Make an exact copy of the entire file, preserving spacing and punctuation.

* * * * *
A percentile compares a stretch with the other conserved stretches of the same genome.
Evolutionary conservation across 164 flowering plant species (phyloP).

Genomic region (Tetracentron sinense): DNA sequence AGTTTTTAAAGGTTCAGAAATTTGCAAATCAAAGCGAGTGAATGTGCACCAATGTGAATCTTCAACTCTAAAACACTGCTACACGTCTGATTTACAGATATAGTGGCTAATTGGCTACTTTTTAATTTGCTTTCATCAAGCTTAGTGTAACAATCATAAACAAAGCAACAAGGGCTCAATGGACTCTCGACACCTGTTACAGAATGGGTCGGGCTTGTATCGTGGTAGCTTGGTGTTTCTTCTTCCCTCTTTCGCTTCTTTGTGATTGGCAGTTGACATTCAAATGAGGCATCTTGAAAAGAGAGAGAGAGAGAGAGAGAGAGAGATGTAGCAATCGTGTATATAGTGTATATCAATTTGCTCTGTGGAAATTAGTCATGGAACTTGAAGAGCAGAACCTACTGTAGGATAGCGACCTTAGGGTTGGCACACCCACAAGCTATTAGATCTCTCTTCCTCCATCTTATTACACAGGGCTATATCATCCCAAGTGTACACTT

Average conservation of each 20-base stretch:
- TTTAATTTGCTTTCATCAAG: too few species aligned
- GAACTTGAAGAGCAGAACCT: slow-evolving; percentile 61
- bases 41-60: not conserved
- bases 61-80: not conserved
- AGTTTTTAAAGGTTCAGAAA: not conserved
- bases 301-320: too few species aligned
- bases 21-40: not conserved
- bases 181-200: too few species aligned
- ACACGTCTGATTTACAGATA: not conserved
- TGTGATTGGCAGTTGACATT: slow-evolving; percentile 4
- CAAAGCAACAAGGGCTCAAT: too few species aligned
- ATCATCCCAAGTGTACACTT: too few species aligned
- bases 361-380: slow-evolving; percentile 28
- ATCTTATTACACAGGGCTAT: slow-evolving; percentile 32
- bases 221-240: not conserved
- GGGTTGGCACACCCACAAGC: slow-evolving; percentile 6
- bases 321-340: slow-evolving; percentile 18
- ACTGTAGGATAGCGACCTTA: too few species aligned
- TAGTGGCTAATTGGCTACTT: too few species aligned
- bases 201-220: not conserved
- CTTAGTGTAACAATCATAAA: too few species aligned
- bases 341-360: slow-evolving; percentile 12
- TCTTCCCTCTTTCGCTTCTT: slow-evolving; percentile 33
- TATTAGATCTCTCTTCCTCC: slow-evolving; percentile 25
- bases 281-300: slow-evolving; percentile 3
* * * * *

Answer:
A percentile compares a stretch with the other conserved stretches of the same genome.
Evolutionary conservation across 164 flowering plant species (phyloP).

Genomic region (Tetracentron sinense): DNA sequence AGTTTTTAAAGGTTCAGAAATTTGCAAATCAAAGCGAGTGAATGTGCACCAATGTGAATCTTCAACTCTAAAACACTGCTACACGTCTGATTTACAGATATAGTGGCTAATTGGCTACTTTTTAATTTGCTTTCATCAAGCTTAGTGTAACAATCATAAACAAAGCAACAAGGGCTCAATGGACTCTCGACACCTGTTACAGAATGGGTCGGGCTTGTATCGTGGTAGCTTGGTGTTTCTTCTTCCCTCTTTCGCTTCTTTGTGATTGGCAGTTGACATTCAAATGAGGCATCTTGAAAAGAGAGAGAGAGAGAGAGAGAGAGAGATGTAGCAATCGTGTATATAGTGTATATCAATTTGCTCTGTGGAAATTAGTCATGGAACTTGAAGAGCAGAACCTACTGTAGGATAGCGACCTTAGGGTTGGCACACCCACAAGCTATTAGATCTCTCTTCCTCCATCTTATTACACAGGGCTATATCATCCCAAGTGTACACTT

Average conservation of each 20-base stretch:
- TTTAATTTGCTTTCATCAAG: too few species aligned
- GAACTTGAAGAGCAGAACCT: slow-evolving; percentile 61
- bases 41-60: not conserved
- bases 61-80: not conserved
- AGTTTTTAAAGGTTCAGAAA: not conserved
- bases 301-320: too few species aligned
- bases 21-40: not conserved
- bases 181-200: too few species aligned
- ACACGTCTGATTTACAGATA: not conserved
- TGTGATTGGCAGTTGACATT: slow-evolving; percentile 4
- CAAAGCAACAAGGGCTCAAT: too few species aligned
- ATCATCCCAAGTGTACACTT: too few species aligned
- bases 361-380: slow-evolving; percentile 28
- ATCTTATTACACAGGGCTAT: slow-evolving; percentile 32
- bases 221-240: not conserved
- GGGTTGGCACACCCACAAGC: slow-evolving; percentile 6
- bases 321-340: slow-evolving; percentile 18
- ACTGTAGGATAGCGACCTTA: too few species aligned
- TAGTGGCTAATTGGCTACTT: too few species aligned
- bases 201-220: not conserved
- CTTAGTGTAACAATCATAAA: too few species aligned
- bases 341-360: slow-evolving; percentile 12
- TCTTCCCTCTTTCGCTTCTT: slow-evolving; percentile 33
- TATTAGATCTCTCTTCCTCC: slow-evolving; percentile 25
- bases 281-300: slow-evolving; percentile 3